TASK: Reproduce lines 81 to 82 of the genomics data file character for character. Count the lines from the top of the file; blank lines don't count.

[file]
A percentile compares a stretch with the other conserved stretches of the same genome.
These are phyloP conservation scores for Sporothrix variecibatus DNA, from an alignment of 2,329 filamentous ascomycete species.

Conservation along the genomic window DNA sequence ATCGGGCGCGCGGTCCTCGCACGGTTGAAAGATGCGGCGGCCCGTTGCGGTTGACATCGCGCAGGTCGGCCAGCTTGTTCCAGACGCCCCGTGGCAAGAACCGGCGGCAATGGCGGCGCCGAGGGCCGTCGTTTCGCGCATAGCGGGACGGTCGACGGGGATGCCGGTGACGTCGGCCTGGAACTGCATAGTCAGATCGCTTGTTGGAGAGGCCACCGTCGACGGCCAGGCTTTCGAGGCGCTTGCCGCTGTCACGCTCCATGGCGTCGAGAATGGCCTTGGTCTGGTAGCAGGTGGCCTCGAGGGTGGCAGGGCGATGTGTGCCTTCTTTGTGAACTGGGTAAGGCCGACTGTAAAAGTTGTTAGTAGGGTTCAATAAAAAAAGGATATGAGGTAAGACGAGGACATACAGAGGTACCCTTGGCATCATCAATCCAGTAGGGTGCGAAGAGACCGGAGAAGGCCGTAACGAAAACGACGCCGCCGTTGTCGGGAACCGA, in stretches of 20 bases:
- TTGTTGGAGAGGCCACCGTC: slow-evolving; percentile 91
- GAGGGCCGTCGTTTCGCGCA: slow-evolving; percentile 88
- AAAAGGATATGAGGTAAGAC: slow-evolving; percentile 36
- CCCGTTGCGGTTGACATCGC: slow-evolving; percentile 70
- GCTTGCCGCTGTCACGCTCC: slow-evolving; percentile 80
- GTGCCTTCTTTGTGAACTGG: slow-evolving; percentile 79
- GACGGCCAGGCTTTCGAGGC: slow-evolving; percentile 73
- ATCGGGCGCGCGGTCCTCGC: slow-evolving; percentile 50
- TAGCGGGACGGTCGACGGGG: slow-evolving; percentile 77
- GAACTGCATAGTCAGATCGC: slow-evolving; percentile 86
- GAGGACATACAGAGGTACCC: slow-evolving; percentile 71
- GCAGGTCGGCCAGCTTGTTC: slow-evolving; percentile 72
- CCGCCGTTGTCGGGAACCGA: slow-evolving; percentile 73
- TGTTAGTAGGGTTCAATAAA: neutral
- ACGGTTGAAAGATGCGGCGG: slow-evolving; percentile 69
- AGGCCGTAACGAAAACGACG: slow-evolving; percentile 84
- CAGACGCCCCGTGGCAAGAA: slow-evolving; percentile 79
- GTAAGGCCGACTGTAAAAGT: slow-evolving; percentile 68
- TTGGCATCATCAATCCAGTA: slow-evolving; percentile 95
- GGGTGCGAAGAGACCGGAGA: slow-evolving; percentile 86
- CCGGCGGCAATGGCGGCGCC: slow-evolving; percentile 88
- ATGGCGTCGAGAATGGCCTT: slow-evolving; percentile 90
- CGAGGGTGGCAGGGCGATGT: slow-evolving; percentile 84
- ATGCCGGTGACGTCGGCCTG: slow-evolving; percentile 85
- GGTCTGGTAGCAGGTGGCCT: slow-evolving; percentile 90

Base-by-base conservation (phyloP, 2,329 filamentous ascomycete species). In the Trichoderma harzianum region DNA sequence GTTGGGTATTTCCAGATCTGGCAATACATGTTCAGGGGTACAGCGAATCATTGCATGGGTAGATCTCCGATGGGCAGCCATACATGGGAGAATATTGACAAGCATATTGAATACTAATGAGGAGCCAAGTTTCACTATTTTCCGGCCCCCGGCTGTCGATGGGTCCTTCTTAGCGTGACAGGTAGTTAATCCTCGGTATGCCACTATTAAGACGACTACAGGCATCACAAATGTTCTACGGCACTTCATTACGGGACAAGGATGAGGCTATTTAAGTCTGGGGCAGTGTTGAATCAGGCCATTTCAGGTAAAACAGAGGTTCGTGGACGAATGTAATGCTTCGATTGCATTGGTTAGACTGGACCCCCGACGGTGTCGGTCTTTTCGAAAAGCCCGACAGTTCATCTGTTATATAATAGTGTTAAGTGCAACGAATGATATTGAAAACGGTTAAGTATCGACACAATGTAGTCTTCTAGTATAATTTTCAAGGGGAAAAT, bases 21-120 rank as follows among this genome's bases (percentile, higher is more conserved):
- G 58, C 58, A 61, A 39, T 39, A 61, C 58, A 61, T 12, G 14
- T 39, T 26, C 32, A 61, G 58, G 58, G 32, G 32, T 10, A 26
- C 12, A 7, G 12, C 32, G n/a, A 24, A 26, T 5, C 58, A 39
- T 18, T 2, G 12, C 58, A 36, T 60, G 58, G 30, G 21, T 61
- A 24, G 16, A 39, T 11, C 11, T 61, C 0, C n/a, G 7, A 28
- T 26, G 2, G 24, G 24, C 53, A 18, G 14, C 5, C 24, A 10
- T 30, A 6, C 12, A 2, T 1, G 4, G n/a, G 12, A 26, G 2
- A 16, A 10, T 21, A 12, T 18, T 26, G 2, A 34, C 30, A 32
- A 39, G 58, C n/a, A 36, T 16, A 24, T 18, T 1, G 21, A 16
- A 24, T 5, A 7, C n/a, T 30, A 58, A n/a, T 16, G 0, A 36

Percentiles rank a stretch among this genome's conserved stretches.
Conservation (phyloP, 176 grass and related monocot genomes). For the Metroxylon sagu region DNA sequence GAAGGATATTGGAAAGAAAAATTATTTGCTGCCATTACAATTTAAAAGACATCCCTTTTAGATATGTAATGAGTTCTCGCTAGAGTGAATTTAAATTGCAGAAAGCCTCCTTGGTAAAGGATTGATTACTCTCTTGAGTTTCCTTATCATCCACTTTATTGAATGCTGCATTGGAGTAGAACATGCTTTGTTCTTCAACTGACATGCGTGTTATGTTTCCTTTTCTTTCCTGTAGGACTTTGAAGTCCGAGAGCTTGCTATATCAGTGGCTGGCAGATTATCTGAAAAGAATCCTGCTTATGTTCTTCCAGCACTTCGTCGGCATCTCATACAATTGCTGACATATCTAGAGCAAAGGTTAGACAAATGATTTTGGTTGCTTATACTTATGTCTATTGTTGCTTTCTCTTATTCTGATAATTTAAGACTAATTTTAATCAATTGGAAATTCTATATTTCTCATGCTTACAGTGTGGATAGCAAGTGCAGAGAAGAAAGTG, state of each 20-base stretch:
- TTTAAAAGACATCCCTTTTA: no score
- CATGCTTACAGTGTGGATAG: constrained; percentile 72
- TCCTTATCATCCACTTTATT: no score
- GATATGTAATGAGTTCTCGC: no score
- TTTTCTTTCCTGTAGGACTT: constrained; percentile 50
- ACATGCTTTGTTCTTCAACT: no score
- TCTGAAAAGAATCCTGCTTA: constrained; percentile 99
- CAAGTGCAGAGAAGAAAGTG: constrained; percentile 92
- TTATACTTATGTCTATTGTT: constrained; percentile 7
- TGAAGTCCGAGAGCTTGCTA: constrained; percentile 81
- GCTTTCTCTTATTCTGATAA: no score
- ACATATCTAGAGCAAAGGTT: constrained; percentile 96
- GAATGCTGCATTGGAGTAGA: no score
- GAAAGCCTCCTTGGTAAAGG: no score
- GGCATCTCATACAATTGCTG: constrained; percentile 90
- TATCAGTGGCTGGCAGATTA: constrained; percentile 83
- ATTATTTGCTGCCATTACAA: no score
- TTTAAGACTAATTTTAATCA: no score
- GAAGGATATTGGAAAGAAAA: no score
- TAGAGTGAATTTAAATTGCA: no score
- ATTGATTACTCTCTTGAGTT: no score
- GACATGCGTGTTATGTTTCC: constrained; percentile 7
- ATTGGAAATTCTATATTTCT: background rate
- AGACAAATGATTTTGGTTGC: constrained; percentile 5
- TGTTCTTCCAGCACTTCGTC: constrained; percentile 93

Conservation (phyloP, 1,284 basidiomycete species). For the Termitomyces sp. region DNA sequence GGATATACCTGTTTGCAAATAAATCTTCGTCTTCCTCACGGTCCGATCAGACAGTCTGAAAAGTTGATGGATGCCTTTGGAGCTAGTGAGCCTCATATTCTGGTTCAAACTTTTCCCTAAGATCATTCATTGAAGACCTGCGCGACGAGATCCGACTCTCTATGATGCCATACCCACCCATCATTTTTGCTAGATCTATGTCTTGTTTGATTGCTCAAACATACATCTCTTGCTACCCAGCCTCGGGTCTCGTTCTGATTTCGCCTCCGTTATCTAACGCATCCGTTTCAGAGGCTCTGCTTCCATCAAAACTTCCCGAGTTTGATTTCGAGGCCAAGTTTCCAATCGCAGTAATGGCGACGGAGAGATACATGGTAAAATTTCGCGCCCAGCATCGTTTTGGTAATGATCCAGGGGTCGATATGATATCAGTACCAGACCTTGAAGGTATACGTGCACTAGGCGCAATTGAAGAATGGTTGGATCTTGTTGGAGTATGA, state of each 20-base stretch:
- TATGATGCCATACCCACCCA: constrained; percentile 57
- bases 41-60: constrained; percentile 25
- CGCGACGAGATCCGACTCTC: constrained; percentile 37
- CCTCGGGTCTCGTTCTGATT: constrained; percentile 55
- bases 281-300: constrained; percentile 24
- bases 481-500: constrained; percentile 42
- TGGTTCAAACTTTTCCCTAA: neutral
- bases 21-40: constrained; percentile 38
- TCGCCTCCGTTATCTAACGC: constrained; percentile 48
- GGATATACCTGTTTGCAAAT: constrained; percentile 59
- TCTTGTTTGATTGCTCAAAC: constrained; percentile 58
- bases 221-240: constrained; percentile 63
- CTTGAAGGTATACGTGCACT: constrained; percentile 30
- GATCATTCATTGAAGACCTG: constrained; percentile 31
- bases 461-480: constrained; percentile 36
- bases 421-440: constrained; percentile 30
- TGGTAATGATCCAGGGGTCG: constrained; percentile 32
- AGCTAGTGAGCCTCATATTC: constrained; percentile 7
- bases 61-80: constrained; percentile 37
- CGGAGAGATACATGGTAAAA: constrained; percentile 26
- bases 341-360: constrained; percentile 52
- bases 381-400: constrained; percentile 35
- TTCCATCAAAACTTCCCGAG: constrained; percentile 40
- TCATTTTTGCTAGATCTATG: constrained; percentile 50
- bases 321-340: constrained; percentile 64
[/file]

- GATCATTCATTGAAGACCTG: constrained; percentile 31
- bases 461-480: constrained; percentile 36